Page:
UK support a vital first step in turning tide against future pandemics

Dr. Richard Hatchett
CEPI Graphics 1

The development of multiple COVID-19 vaccines in under a year is a remarkable scientific accomplishment but by no means the end of the story; in fact, it is just the beginning. We now have the tools, technologies, methods and experience to accelerate the process of vaccine development even further. Our aspiration is that when the next pandemic arrives the world can have a safe and effective shot ready in just 100 days.

That "moonshot" goal is certainly ambitious, but I am convinced it is achievable with the right political—and financial—support. That is why I am honored that the UK Government will host CEPI's replenishment summit in 2022 to take our work to the next level.

This event will be the crucial moment for the world— including sovereign governments, philanthropic foundations, and the private sector—to take action to support CEPI's US$3.5 billion plan. The replenishment funding will support CEPI's vaccine research and development activities in 2022—26 and allow us to harness the current revolution in vaccine technology and dramatically reduce, or even eliminate, the future risk of pandemics and epidemics.

The UK's announcement of support underscores its commitment to play a leading role in strengthening global health security. In addition to being one of CEPI's biggest investors, it also builds on other important UK initiatives, such as the recently launched Pandemic Preparedness Partnership (PPP), chaired by the government's Chief Scientific Adviser Sir Patrick Vallance, of which I am a Steering Group Member.

As president of the G7 group of nations for 2021, the UK has elevated pandemic preparedness to the top of this year's G7 agenda. The UK, of course, is well positioned to encourage other countries to join the fight and learn the lessons of COVID-19 to advance vaccine development, manufacturing, and vitally, enable equitable access to these life-saving tools.

The world is now entering a more complex and unpredictable phase of the pandemic, in which some rich countries are well advanced in vaccinating their populations, but some nations are lagging behind. This inequity has left countries, such as India and Brazil, exposed to devastating new waves of disease and the whole world at risk of the emergence of novel virus variants with the potential to evade existing vaccines.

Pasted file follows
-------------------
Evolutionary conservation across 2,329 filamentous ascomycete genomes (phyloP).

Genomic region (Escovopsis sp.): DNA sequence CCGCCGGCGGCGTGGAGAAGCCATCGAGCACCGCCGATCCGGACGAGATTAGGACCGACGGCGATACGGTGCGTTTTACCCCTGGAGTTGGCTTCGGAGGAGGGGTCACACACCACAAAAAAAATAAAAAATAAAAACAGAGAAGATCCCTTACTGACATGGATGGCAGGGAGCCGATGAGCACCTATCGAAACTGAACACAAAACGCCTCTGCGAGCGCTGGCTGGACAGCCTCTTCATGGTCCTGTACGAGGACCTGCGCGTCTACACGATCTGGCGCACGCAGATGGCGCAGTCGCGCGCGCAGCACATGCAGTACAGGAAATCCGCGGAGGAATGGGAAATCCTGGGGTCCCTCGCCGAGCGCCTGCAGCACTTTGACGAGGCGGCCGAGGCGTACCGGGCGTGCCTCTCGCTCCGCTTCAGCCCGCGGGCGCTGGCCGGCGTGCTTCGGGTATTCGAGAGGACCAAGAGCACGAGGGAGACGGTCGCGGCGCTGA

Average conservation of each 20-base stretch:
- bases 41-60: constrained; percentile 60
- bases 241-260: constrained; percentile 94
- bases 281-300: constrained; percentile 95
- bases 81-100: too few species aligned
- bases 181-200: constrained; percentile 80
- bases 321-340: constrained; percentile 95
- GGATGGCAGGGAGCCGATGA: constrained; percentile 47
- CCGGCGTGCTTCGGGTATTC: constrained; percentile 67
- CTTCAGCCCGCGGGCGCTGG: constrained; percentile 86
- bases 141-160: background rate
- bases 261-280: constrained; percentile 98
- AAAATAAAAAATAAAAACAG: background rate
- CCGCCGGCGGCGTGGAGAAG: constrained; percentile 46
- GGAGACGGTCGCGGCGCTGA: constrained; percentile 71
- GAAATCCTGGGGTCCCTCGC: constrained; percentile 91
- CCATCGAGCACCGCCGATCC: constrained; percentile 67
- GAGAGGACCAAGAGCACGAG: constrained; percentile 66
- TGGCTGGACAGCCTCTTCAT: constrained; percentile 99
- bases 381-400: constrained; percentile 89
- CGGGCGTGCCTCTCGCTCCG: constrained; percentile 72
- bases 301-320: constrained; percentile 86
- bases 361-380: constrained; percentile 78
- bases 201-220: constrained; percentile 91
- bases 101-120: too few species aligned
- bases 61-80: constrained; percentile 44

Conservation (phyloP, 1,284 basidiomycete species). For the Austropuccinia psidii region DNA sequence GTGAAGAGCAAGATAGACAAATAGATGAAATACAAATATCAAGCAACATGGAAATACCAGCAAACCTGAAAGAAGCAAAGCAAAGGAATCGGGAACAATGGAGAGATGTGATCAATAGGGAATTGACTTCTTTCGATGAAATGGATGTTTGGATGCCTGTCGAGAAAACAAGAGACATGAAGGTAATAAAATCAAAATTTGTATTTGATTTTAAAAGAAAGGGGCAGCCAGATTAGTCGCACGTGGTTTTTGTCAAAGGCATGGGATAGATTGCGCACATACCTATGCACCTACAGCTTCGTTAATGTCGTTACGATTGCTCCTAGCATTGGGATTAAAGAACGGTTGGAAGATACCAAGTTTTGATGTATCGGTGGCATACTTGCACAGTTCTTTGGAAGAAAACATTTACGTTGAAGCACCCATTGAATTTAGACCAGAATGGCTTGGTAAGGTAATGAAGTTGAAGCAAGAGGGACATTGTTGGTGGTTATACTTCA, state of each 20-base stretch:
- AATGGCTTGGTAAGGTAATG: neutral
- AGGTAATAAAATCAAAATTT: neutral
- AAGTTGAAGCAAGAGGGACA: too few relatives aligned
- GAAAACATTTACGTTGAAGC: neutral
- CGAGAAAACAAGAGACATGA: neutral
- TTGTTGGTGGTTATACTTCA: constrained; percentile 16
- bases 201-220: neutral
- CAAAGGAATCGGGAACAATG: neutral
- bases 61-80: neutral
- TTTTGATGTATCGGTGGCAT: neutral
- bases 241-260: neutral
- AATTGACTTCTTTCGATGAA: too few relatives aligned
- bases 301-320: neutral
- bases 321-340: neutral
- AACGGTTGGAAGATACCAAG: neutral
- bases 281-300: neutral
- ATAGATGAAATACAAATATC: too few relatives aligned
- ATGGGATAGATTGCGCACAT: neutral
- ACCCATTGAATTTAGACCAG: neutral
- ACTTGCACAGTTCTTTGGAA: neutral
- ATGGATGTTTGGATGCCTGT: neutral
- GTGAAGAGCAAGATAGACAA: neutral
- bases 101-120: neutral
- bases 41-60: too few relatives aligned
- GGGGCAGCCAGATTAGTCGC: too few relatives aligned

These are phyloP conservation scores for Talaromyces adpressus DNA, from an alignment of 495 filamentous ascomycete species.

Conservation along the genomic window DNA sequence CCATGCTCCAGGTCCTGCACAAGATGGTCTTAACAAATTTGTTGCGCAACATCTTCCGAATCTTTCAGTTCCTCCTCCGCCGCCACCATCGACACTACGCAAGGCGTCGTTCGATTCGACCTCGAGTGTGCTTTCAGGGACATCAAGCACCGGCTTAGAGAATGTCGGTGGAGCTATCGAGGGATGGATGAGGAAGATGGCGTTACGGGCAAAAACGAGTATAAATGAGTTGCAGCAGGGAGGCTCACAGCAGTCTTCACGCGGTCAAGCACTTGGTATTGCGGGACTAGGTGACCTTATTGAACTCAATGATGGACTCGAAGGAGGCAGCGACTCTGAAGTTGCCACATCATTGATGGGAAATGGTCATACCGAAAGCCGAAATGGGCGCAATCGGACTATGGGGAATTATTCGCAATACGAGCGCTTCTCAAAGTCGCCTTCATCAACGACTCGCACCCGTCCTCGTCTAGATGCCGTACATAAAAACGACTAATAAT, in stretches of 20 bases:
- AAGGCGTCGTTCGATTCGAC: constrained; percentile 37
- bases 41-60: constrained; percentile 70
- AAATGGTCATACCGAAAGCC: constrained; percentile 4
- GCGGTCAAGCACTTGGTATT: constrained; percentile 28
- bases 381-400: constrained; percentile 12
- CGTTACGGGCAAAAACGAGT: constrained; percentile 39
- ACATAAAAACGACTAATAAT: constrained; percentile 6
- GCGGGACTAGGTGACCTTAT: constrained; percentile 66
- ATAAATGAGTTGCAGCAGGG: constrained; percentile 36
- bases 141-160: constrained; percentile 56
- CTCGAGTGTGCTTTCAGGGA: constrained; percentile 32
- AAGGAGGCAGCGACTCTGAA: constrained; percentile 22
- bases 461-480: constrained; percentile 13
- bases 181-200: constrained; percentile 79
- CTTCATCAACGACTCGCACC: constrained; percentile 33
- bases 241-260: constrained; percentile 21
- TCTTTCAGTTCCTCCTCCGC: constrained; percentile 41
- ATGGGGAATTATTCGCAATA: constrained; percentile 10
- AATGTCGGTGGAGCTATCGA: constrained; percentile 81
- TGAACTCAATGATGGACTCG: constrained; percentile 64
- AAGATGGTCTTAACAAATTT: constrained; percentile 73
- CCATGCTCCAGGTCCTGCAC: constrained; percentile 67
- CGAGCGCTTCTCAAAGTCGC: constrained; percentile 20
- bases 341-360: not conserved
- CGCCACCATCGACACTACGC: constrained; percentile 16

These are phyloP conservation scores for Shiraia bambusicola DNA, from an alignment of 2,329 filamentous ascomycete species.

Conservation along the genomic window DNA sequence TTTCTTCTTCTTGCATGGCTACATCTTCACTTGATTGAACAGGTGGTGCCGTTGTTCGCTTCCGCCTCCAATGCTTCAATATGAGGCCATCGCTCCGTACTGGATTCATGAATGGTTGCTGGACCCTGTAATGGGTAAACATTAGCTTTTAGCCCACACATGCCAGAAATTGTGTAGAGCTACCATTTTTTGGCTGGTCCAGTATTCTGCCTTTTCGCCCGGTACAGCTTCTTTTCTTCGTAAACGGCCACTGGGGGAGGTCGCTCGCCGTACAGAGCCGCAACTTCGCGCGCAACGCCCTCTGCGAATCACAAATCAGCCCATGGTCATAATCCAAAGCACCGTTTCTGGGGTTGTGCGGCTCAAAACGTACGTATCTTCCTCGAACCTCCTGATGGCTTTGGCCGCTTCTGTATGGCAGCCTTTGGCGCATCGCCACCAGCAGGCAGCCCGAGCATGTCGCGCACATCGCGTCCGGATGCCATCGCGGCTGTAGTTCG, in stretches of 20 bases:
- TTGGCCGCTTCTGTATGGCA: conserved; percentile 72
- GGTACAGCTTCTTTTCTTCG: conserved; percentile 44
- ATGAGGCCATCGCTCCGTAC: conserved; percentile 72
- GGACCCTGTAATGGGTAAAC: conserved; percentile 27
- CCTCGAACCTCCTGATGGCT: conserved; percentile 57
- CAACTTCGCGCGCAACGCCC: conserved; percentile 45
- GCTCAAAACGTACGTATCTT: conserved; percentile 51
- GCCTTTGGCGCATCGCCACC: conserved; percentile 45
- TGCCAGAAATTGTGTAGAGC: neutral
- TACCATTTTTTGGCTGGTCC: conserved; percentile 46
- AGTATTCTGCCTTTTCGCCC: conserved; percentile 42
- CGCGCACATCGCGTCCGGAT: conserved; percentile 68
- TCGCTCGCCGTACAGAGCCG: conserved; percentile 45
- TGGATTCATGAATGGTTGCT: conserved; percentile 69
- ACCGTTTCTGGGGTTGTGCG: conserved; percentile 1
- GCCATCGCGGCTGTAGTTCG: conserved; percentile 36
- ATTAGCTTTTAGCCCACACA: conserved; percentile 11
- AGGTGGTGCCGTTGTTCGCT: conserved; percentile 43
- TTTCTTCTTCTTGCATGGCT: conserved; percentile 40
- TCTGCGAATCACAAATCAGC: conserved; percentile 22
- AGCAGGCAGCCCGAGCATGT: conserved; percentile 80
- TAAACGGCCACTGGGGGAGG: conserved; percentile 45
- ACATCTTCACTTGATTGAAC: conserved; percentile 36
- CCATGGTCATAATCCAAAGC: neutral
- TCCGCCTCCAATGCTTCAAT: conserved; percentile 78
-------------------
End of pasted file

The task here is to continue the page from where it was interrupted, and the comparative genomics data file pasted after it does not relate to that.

To maintain the precious gains made over the past year and ensure that we do not remain locked in a life-and-death race against SARS-CoV-2, it is critically important that we use the tools we have to suppress viral transmission globally. It is paramount that we take this opportunity not only to push forward with global efforts to end the acute phase of the pandemic, but also to continue to invest in R&D and manufacturing innovations for the future.

CEPI has a proven track record of doing this, after creating one of the world's largest portfolio of COVID-19 vaccines and helping found and now co-lead COVAX, a global effort to make 2 billion doses equitably accessible to 191 participating economies in 2021. But we must do more.

One thing is certain: there will be more pandemic threats in the years ahead and the next one may be even more deadly than COVID-19, which has already killed over 3 million people.

CEPI has a clear plan to counter the risks posed by the 260 viruses from 25 virus families that are known to infect humans, plus the myriad others that exist in animal and bird hosts and could jump the species barrier to humans at any time.

Our 100-day ambition for developing new vaccines will be achieved by preparing a library of vaccines against prototype pathogens that can be adapted rapidly to meet new threats, by optimizing and shaving time off every stage of the vaccine development process, and by working with regulators to develop risk-adapted strategies for ensuring that safety and efficacy of new candidate vaccines are carefully evaluated.

In addition, to combat the immediate threat of COVID-19, we will support the development of second-generation and variant-specific COVID-19 vaccines as well as the development of broadly protective Betacoronavirus vaccines that reduce the risk of future pandemics caused by any viruses related to SARS-CoV-1, MERS, or SARS-CoV-2.

The pandemic has compressed at least a decade of technology development into less than 18 months and validated many new vaccine platforms. Thanks to mRNA technology and other advances in vaccinology, a revolution in epidemic and pandemic preparedness is now possible. Our goals are within reach, as long as governments, global health organisations, and strategic partners are committed to backing this critical investment in global health security.

If we have learned anything from the current pandemic, it is that we must prepare better next time. We take pride in partnering today with the UK Government for our forthcoming replenishment event. An upfront investment of $3.5 billion is a small price to pay to avert millions of future deaths and trillions of dollars of economic damage.

Today's announcement from the UK Government on hosting CEPI's replenishment event is available here.

You can also find out more about our $3.5bn plan to end pandemics here:


This blog post first appeared on CEO of CEPI, Richard Hatchett's LinkedIn page.